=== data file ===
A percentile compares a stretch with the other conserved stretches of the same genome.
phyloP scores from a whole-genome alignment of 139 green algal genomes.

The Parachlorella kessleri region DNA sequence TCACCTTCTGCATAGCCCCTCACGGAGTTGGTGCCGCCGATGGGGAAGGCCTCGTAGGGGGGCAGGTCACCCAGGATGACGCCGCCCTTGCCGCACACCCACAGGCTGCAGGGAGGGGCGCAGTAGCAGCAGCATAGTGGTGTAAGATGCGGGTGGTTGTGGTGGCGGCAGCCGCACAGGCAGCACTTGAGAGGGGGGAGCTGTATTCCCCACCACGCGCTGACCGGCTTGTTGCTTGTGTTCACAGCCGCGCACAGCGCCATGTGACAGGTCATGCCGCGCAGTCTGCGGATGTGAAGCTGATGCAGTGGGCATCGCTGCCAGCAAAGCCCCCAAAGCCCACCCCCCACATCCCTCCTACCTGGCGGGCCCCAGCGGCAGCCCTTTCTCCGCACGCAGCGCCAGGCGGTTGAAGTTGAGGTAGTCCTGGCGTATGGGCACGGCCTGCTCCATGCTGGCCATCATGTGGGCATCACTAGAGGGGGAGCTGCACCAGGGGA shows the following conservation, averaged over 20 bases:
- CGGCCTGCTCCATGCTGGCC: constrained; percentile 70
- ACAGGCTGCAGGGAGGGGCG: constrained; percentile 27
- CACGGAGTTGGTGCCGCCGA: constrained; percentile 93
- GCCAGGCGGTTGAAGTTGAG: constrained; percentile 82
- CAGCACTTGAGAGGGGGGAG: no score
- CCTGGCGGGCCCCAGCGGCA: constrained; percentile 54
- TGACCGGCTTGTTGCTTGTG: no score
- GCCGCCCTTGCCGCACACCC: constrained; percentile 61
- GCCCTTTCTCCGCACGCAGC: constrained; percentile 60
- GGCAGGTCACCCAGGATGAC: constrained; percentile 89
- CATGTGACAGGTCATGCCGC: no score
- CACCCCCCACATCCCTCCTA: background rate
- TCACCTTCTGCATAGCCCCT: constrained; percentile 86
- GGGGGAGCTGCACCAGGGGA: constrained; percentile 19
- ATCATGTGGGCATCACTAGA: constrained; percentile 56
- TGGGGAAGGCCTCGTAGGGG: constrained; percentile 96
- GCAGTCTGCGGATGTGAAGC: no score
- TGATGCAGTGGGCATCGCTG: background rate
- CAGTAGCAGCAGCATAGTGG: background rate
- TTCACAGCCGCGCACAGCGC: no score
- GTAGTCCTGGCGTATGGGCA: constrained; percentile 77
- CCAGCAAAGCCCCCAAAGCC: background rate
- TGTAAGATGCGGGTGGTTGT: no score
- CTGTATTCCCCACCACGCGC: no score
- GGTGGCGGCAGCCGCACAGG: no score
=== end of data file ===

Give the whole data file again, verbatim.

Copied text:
A percentile compares a stretch with the other conserved stretches of the same genome.
phyloP scores from a whole-genome alignment of 139 green algal genomes.

The Parachlorella kessleri region DNA sequence TCACCTTCTGCATAGCCCCTCACGGAGTTGGTGCCGCCGATGGGGAAGGCCTCGTAGGGGGGCAGGTCACCCAGGATGACGCCGCCCTTGCCGCACACCCACAGGCTGCAGGGAGGGGCGCAGTAGCAGCAGCATAGTGGTGTAAGATGCGGGTGGTTGTGGTGGCGGCAGCCGCACAGGCAGCACTTGAGAGGGGGGAGCTGTATTCCCCACCACGCGCTGACCGGCTTGTTGCTTGTGTTCACAGCCGCGCACAGCGCCATGTGACAGGTCATGCCGCGCAGTCTGCGGATGTGAAGCTGATGCAGTGGGCATCGCTGCCAGCAAAGCCCCCAAAGCCCACCCCCCACATCCCTCCTACCTGGCGGGCCCCAGCGGCAGCCCTTTCTCCGCACGCAGCGCCAGGCGGTTGAAGTTGAGGTAGTCCTGGCGTATGGGCACGGCCTGCTCCATGCTGGCCATCATGTGGGCATCACTAGAGGGGGAGCTGCACCAGGGGA shows the following conservation, averaged over 20 bases:
- CGGCCTGCTCCATGCTGGCC: constrained; percentile 70
- ACAGGCTGCAGGGAGGGGCG: constrained; percentile 27
- CACGGAGTTGGTGCCGCCGA: constrained; percentile 93
- GCCAGGCGGTTGAAGTTGAG: constrained; percentile 82
- CAGCACTTGAGAGGGGGGAG: no score
- CCTGGCGGGCCCCAGCGGCA: constrained; percentile 54
- TGACCGGCTTGTTGCTTGTG: no score
- GCCGCCCTTGCCGCACACCC: constrained; percentile 61
- GCCCTTTCTCCGCACGCAGC: constrained; percentile 60
- GGCAGGTCACCCAGGATGAC: constrained; percentile 89
- CATGTGACAGGTCATGCCGC: no score
- CACCCCCCACATCCCTCCTA: background rate
- TCACCTTCTGCATAGCCCCT: constrained; percentile 86
- GGGGGAGCTGCACCAGGGGA: constrained; percentile 19
- ATCATGTGGGCATCACTAGA: constrained; percentile 56
- TGGGGAAGGCCTCGTAGGGG: constrained; percentile 96
- GCAGTCTGCGGATGTGAAGC: no score
- TGATGCAGTGGGCATCGCTG: background rate
- CAGTAGCAGCAGCATAGTGG: background rate
- TTCACAGCCGCGCACAGCGC: no score
- GTAGTCCTGGCGTATGGGCA: constrained; percentile 77
- CCAGCAAAGCCCCCAAAGCC: background rate
- TGTAAGATGCGGGTGGTTGT: no score
- CTGTATTCCCCACCACGCGC: no score
- GGTGGCGGCAGCCGCACAGG: no score